FAQs Added to Kickstarter


Kickstarter Meat Label In Stores Now

You’ll see the new label shown above at the meat counter if you live near City Market / Onion River Coop in Burlington, Hunger Mountain Coop in Montpelier, Buffalo Coop in Hardwick, Killdeere Farmstand in Norwich or Plainfield Coop in Plainfield. This new label will hopefully spread the word about our Kickstarter project to customers.
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You won’t see the label but you can get this weeks deliveries of our pastured pork at Carpenter & Main Restaurant in Norwich, Michael’s on the Hill in Waterbury and Reservoir Restaurant in Waterbury.

I have added a bunch of FAQ entries (Frequently Asked Questions) to our Kickstarting the Butcher Shop project to cover questions I’ve gotten (as well as some that you might have) to the bottom of our Kickstarter project page. If you have questions, go ahead and email me, use comments or send a message through the Send feature at the top of the project page.

The “Kickstarter widget” (over there –> at the top of the right hand column) shows our current progress with funding the butcher shop in this last leg of construction for getting to the point of being able to cut meat here on the farm.

Meat processing costs us about 30% to 50% of the income from each pig. Of that the meat cutting and sausage making is by far the largest cost at about $130 to $180 per pig. Thus our focus is to bring this part of the process under our own control as quickly as possible. The savings of doing this ourselves will then provide funds to help with the next phase of construction: the on-farm slaughter. Then later we’ll add our own smokehouse. By dividing the project up into phases it makes it more doable both from the point of view of financing it, construction-wise and the aspect of getting each part operating smoothly before we take on a new type of processing. Baby steps.


Take the Farm Tour

If you haven’t seen it yet, go to our Kickstarter page and check out the movie. In the video you’ll get a virtual tour of our farm, seeing pigs along with ducks, chickens, geese, dogs and kids all on pasture. There’s also a funny scene of Hope dancing on the construction slab and then throwing styrofoam blocks to music as she and Ben sorted the different sized insulation.

Outdoors: 70°F/63°F Sunny
Tiny Cottage: 40°F/32°F

Daily Spark: Water, taken in moderation cannot hurt anybody. – Mark Twain

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About Walter Jeffries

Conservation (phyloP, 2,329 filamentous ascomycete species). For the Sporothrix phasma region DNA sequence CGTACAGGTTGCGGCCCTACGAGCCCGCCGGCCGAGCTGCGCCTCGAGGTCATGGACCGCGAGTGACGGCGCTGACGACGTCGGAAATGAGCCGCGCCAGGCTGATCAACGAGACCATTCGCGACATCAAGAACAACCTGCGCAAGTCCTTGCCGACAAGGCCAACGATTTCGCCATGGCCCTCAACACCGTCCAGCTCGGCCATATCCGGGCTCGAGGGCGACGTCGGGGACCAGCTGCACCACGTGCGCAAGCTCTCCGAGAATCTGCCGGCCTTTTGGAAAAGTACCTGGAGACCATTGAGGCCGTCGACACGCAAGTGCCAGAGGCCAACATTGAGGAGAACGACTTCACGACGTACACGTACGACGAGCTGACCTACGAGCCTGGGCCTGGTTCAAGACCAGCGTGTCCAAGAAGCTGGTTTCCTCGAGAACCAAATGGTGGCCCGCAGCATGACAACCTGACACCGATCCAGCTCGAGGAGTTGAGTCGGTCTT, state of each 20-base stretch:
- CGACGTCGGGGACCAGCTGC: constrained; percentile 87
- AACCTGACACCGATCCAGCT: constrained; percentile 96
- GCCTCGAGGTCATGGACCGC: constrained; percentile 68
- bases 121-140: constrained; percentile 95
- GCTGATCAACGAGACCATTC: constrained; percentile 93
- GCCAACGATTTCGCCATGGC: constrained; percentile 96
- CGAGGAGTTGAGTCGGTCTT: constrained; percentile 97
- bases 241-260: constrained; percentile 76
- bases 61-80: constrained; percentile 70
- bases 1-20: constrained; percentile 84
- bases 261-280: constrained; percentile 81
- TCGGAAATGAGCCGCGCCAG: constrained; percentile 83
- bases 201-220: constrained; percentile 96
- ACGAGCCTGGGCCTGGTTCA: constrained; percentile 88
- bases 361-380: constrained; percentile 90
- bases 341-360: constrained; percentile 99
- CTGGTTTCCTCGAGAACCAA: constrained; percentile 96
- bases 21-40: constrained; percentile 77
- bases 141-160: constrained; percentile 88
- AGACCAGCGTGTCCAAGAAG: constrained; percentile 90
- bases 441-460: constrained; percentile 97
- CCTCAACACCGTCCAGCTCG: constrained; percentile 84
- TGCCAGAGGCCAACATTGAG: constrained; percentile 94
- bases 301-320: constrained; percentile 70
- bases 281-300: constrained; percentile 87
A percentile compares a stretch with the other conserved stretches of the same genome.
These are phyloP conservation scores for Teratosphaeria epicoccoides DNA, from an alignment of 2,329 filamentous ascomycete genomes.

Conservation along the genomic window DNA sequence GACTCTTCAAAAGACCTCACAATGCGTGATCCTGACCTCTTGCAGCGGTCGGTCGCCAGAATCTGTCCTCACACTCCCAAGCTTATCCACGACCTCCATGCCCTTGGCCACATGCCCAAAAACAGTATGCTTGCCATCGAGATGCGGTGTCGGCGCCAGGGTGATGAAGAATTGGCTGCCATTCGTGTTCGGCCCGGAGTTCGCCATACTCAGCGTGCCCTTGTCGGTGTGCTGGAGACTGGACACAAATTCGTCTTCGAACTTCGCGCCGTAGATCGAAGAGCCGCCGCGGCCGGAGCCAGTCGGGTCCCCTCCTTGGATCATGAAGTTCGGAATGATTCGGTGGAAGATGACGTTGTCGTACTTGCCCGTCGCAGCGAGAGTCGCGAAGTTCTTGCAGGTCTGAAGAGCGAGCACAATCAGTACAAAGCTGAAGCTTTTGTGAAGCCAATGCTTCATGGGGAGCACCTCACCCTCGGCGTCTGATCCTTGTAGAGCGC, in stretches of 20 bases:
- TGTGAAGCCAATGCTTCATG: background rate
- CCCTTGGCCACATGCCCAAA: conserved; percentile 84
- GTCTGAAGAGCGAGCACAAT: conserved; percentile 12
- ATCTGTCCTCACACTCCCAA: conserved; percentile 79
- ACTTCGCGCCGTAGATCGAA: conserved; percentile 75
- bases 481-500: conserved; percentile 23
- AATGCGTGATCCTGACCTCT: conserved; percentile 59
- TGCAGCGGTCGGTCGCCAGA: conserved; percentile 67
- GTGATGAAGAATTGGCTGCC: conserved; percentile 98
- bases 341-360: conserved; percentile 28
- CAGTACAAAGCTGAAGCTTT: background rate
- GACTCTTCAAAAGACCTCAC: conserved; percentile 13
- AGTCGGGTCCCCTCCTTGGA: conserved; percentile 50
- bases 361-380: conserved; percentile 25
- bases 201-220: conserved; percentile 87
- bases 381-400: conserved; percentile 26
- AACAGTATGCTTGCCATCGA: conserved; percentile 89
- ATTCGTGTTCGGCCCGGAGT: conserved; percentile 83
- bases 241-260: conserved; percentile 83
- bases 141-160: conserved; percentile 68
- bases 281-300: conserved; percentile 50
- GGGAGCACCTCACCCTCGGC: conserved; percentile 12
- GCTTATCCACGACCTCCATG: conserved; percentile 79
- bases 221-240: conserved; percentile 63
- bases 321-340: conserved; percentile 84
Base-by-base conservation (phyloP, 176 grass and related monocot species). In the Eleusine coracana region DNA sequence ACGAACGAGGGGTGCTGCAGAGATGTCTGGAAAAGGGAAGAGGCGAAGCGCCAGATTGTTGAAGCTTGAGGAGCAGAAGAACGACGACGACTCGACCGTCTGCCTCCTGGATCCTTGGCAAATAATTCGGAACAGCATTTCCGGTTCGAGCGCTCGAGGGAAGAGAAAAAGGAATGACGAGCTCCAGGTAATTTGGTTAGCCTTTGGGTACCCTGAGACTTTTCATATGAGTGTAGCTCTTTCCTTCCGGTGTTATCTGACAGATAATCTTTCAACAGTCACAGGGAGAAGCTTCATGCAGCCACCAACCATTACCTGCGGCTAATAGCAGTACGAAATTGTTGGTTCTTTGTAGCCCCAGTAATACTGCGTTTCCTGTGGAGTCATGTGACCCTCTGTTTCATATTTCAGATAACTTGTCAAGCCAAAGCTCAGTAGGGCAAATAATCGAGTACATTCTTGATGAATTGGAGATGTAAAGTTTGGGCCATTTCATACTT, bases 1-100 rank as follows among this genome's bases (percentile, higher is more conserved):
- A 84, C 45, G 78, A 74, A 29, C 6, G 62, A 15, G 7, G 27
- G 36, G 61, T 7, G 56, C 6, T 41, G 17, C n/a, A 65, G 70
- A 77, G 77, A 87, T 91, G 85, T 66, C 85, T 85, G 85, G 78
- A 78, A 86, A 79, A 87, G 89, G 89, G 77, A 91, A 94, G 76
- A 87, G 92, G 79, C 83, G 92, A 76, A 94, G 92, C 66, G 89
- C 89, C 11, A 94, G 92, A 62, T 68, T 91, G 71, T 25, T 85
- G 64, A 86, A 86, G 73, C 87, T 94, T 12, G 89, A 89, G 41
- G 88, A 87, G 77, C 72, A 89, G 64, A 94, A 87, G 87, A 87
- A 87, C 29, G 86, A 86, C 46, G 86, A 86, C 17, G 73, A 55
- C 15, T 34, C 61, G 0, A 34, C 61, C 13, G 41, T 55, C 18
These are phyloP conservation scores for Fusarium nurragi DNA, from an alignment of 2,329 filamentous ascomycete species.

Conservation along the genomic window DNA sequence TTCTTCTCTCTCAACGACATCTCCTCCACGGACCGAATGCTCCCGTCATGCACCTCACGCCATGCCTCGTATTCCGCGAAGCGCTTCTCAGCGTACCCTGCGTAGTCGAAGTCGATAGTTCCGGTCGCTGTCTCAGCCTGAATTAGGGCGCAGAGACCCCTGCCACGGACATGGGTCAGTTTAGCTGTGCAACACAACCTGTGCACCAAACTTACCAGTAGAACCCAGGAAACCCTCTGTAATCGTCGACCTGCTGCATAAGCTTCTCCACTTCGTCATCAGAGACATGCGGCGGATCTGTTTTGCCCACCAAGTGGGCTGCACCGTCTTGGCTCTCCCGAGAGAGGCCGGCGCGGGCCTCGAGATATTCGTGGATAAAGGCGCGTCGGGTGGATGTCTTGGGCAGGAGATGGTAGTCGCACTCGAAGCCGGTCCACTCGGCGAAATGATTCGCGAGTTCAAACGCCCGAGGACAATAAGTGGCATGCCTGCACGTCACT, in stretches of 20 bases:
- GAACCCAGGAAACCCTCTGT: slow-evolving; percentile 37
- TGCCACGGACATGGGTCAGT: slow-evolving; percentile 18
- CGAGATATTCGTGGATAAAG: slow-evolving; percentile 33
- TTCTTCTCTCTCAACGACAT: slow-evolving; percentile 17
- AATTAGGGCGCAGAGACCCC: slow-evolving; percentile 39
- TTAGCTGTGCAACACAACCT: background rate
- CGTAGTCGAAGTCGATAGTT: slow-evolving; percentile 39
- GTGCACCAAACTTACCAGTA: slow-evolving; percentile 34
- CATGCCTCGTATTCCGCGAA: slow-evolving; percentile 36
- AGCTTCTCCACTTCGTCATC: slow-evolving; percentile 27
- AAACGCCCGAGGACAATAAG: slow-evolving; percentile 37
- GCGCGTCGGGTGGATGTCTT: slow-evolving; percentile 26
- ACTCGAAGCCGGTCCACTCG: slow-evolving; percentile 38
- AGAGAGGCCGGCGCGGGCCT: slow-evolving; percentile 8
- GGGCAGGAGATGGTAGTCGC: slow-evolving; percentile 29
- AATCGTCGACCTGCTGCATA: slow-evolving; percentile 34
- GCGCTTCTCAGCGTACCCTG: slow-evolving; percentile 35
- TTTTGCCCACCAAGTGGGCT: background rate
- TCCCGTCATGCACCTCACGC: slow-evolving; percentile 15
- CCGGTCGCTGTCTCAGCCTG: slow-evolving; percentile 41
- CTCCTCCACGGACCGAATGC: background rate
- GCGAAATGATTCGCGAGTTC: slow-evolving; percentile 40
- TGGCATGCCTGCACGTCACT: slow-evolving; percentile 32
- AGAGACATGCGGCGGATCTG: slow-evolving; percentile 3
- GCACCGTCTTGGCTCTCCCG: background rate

Tinker, Tailor...
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3 Responses to FAQs Added to Kickstarter

  1. Lorie says:

    Walter- Congratulations on your kickstarter progress- that is awesome! I absolutely loved the video of your farm and family. I am going back to the site to pledge right now!

    I have a question- you write that you will add on-site slaughter at a later date. How will that work with your butchering facility on site- will you have to take the pigs somewhere to be dispatched and then bring the carcasses back?

    Good luck to you all- this is a fantastic project!

    • My plan is to take on the highest cost part of the process first because that will save the most money which can then be put towards finishing construction of the next portion. The butchering, the cutting of the meat, costs us by far the most, by a factor of about three times. During the on-farm butchering phase we’ll still take the pigs down to Adams in Athol, Mass for the USDA slaughter and then bring the carcasses back here. This is much like when we have roasters done for people. Then as fast as possible we’ll finish the lairage, abattoir (kill floor) and carcass chiller so that then we can also do the slaughter on-farm. The goal date for on-farm slaughter is before the end of 2012 so Holly won’t have to drive down all that distance in the bad winter weather. Then the final component to bring on-farm will be the smoking which we hope to have by 2014. By doing it in phases it is more manageable from the points of view of funding, construction and getting each process smoothly operating. Baby steps.

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